The Kriel family asked for a private post-mortem hoping it would help answer questions surrounding the death of the African National Congress guerrilla, who was shot in an Athlone, Cape Town home two weeks ago.
The pathologist, who cannot be named for ethical reasons, said deposits of powder deep in the bullet wound in the small of Kriel’s back was “proof positive” that he was shot from behind at point-blank range. He also found what could have been an imprint of the muzzle circling the wound.
The bullet unveiled along a horizontal, slightly downwards path before exiting from the left-hand side of Kriel’s chest. He said a 3cm laceration on Kriel’s forehead could have been caused by a blunt instrument such as a truncheon or revolver. The right side of his head was bruised and abrasions on his right upper arm and left shoulder were consistent with “someone being gripped in a struggle of some kind”. He found no marks on Kriel’s wrists.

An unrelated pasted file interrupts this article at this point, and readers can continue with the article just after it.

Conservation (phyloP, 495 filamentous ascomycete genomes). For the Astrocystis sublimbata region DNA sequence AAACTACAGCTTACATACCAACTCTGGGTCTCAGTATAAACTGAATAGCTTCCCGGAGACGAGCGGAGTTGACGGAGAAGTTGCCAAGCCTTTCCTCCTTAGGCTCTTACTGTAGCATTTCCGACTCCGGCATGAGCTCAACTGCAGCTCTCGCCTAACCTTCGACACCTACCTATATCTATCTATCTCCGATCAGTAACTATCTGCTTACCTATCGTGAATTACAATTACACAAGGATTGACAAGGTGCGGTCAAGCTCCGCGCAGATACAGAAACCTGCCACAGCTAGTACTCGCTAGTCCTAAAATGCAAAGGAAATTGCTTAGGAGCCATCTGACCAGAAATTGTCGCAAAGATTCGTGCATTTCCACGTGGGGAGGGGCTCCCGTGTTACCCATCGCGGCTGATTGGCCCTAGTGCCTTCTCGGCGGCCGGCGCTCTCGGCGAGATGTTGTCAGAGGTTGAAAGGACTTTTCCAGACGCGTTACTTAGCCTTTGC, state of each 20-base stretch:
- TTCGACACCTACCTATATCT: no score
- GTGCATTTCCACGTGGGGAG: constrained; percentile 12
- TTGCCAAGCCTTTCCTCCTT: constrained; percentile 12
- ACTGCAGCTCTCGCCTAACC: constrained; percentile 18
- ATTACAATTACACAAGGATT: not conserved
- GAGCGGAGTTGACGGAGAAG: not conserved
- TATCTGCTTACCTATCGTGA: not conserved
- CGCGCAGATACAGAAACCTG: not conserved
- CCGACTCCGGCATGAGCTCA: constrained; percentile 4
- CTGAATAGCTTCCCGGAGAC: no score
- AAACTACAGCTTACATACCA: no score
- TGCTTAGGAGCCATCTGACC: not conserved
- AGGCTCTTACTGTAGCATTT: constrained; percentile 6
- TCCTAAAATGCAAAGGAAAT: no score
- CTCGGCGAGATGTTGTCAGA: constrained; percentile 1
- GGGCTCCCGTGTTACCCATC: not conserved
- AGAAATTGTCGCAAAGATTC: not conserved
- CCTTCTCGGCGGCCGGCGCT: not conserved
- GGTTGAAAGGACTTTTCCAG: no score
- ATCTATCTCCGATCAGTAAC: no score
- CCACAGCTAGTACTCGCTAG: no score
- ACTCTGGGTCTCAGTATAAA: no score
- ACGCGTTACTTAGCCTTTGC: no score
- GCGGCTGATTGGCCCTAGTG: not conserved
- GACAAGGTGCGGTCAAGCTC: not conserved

A witness who saw the body soon after the shooting claimed that Kriel was handcuffed. However, the pathologist did not specifically look for any bruises and said it was possible any marks might have faded before he examined the body, five days after the shooting. An abrasion on Kriel’s chin could have been caused by his falling on to his face, possibly as a result of the force of the bullet entering his back.
Police have said Kriel died from a bullet fired by his own weapon during a struggle with police who were trying to disarm and arrest him. Lawyers acting for the Kriel family said no date for an inquest had yet been set.
This article originally appeared in the Weekly Mail newspaper